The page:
6 Important Considerations for Colocation; How Does Equinix Measure Up? (Part 1)

Sam Johnston

cloud

Last month, our friends at CenturyLink posed six important considerations when choosing a colocation provider. They raised some good points, so I thought I’d see how Equinix measures up. It’s a substantive discussion, so I broke it into two parts. Here’s the first:

Does my colocation provider have a breadth of capabilities?

This is an interesting one, in that while Equinix does provide foundational services (power, space, cooling, interconnection and “remote hands”, which we call Smart Hands), we leave our customers to provide higher level services. With over 1,200 cloud and IT services providers, Equinix customers can use any combination of insourcing, outsourcing and cloud services.

For example, a large enterprise could use cloud services for customer relationship management, contract a managed service provider to deliver hosted exchange for productivity and manage their own private cloud infrastructure in one cage – all while having a systems integrator manage a line of business application in another.

Meanwhile, they can leave that old mainframe on-premises, while tethering it and their employees in the head and branch offices into a single, hybrid IT architecture.

That is to say, yes, Platform Equinix does have a “breadth of capabilities,” though not all of them are provided by Equinix itself. I’d argue that’s the most flexible approach, as it gives customers the choice of how to operate their infrastructure.

How close is my colocation provider’s data center?

Equinix owns over 100 data centers in over 30 metros globally, so chances are there’s one very close to you now. Indeed, there’s a good chance you went through at least one to get to this article.

Normally, there’s a tradeoff between being in the center of town, where real estate is expensive and access to power is limited, and being in the countryside, which is more remote but where real estate is cheap, and power and water for cooling is plentiful. Only the largest of providers (like Google, Microsoft, Amazon and Facebook) can get the best of both worlds by building large data centers in the middle of nowhere and tethering them with fibers to the nearest metros.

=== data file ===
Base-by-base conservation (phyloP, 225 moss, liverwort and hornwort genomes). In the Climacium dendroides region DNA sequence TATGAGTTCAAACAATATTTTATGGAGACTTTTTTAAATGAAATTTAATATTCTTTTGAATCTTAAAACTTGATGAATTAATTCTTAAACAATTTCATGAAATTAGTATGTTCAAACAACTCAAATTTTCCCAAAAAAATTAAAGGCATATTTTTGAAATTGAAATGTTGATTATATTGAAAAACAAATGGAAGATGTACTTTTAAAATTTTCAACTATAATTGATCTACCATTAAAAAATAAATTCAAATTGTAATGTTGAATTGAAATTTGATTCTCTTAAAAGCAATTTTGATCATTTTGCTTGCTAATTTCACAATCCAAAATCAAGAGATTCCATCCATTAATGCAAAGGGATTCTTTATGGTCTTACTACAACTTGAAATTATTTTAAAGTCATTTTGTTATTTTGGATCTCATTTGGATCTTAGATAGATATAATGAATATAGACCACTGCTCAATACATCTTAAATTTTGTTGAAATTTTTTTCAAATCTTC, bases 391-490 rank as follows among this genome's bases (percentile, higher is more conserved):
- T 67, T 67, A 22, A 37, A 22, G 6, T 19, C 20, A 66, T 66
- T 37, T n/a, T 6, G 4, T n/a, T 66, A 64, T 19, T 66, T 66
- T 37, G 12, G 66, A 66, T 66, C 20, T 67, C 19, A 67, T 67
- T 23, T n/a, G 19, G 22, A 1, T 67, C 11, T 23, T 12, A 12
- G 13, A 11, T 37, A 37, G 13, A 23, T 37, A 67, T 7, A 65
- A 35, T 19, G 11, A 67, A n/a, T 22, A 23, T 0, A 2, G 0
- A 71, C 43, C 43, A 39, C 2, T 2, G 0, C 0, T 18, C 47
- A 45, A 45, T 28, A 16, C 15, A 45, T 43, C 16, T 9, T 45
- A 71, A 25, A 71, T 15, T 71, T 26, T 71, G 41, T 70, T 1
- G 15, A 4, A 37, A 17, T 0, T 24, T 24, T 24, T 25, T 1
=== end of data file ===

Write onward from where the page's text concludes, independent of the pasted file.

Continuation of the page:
Equinix’s expert real estate team generally opts for locations close enough to the center of town to be easily accessible, while still being near the airport so remote customers can periodically fly in to tend to their equipment.

As a rule of thumb, the closer you are to the city center, the more expensive the colocation service. By setting up shop at the fringes of town, we can pass the savings to customers and ensure we have ample room to expand to meet their changing needs.

What kind of support resources are available?

This question (for Equinix at least) raises many of the same issues as the first question above. If our own services don’t meet your requirements, then you have access to hundreds of other service providers and partners who can offer you a higher level of support.

We do offer 24×7 SmartHands services with a service level agreement in most facilities, and if you have custom requirements, we may be able to cater to them without introducing a third-party. Otherwise, check out Marketplace to find one of your 5,000-plus neighbors and see if they can lend a hand. An Equinix IBX data center is like a gated community, and you should be able to find everything you need inside.

That wraps up Part 1 of our discussion. Watch this space for my examination of the three remaining considerations:

_ “How does my colocation provider ensure security and compliance?”

_ “What are the power and cooling capabilities of the center that will house my equipment?”

_ “What are the connectivity options between my site and the colocation data center?”